CINCINNATI -- A local Muslim leader condemned President Trump’s executive order, which bans people from seven predominantly Muslim countries from entering the United States.
The order, signed Friday, bars citizens from seven countries from entering the U.S. for at least the next 90 days, prohibiting approximately 134 million people from entering the U.S. from countries including Iraq, Syria, Iran, Libya, Somalia, Sudan and Yemen.
Dr. Ashraf Traboulsi, vice chair of the Islamic Center of Greater Cincinnati, said Trump's executive order is “appalling.”
"We are not penalizing the perpetrators,” Traboulsi said. “We are penalizing the victims of war … this is against any, all the moral standards of this country.
“We are closing our doors for the most vulnerable, for the people who need our help, the people who deserve our help and (we’re) saying, ‘We don’t care.’”
During his campaign, Trump called for developing "extreme vetting" screening procedures in an effort to weed out potential terrorists. The opening section of the executive order says "in order to protect Americans, the United States must ensure that those admitted to this country do not bear hostile attitudes toward it and its founding principles."
Ohio Senator Sherrod Brown released a statement Saturday denouncing Trump’s executive order, saying it may “actually undermine our long-term security.”
“Keeping America safe must be our top priority, and we do that by aggressively going after terrorism wherever it exists, not by turning our backs on children and families just like ours, whose only goal is to escape violence and persecution,” Brown said in part of the statement.
— Sherrod Brown (@SenSherrodBrown) January 28, 2017
Leaders from the Islamic Center of Greater Cincinnati agreed the executive order is too broad and negatively impacts too many innocent families. The center released a statement signed by more than 40 community groups.
The statement, in part, said:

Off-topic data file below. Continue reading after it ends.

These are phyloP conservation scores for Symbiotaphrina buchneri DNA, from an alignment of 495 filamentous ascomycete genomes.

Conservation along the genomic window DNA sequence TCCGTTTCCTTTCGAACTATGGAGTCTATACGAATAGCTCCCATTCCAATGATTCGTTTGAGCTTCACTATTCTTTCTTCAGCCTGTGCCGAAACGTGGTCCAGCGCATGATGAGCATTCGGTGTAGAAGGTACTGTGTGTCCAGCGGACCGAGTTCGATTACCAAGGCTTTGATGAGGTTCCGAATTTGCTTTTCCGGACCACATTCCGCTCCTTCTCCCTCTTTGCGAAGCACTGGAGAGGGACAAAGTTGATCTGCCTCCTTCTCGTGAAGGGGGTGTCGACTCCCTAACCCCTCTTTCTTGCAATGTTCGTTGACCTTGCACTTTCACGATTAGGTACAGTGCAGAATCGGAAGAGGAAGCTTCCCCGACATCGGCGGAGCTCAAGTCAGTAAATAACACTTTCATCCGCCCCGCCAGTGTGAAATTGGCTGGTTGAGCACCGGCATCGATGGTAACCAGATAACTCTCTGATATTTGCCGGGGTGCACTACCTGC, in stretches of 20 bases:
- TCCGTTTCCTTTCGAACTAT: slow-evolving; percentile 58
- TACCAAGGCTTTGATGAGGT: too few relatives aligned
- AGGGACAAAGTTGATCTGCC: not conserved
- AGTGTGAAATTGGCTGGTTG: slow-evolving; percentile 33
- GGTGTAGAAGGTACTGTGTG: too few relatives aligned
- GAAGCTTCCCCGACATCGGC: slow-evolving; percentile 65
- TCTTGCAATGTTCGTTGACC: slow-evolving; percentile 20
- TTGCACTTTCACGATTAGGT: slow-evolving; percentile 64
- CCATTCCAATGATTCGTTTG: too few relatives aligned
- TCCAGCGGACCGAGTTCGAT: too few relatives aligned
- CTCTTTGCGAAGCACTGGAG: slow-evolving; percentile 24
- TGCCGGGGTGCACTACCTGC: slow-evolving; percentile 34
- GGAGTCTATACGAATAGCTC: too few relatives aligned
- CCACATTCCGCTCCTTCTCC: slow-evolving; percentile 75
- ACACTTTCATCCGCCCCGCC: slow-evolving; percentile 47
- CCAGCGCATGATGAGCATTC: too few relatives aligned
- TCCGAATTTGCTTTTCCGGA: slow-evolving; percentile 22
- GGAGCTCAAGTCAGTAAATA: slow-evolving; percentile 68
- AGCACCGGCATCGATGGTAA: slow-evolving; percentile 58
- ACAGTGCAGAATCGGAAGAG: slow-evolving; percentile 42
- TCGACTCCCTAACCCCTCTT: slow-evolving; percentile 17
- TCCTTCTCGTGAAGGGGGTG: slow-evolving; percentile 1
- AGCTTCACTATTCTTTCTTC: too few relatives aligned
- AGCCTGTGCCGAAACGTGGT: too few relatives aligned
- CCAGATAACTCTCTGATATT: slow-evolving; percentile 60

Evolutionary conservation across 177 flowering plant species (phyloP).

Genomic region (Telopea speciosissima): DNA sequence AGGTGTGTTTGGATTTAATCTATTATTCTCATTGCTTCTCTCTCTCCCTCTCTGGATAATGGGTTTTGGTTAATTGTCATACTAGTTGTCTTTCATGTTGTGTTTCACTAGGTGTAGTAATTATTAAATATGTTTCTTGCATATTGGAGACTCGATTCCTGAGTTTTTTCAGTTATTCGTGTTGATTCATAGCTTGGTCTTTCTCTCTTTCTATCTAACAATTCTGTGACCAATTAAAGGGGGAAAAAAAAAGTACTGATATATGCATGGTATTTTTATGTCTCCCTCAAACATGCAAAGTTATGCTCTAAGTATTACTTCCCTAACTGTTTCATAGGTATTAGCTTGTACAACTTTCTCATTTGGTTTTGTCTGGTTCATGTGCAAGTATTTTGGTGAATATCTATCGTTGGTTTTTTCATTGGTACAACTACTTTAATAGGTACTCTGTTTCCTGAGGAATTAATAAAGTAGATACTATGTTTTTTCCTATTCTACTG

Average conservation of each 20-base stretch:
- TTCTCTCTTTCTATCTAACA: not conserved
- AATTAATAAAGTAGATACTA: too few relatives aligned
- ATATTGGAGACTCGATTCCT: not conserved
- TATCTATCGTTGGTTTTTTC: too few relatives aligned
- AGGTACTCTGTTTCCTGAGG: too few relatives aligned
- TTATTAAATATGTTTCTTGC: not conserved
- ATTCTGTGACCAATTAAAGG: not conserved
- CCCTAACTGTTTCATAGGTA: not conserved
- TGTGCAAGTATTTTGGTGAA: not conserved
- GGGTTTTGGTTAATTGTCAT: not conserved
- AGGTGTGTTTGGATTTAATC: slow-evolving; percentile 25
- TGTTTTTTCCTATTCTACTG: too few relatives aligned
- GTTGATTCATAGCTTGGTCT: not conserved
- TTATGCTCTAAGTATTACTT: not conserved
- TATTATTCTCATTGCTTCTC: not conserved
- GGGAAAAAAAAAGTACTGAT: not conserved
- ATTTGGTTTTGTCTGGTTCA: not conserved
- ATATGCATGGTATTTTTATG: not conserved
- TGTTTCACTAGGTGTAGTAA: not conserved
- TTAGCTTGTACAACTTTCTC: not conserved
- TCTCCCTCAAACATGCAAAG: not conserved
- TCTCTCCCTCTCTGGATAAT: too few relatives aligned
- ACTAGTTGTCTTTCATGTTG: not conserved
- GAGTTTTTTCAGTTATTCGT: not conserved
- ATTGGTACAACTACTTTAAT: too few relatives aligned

"Although these measures purport to deal with the threat of terrorism, there is little evidence to support that claim. What they do however, is to cast a dark cloud over the entire American Muslim population … we will maintain an attitude of charity and openness to all … including those with whom we most profoundly disagree."
Trump's executive order also prohibits refugees from entering the U.S. for four months and asks the secretary of Homeland Security to conduct a review to determine which countries do not provide "adequate information" for citizens to be issued visas to enter the U.S.
Traboulsi said Trump’s order tells many who have experienced persecution that they are not welcome in America.
"We are children and grandchildren and great grandchildren of people who came to this country fleeing different circumstances, and we made it, and that's what made this country great,” Traboulsi said.
According to the order, refugees should be prioritized for entry on the basis of religious persecution, "provided that the religion of the individual is a minority religion."
Trump also banned Syrian refugees from entering the country, saying their entry is "detrimental to the interests of the United States."
The purpose of the executive order is “to keep America safe,” a senior White House official said.
Trump’s order makes it clear those seven countries are just a starting point for a future ban that may be more broad.
WCPO- 9 On Your Side reached out to Senator Rob Portman, but no one was immediately available for comment.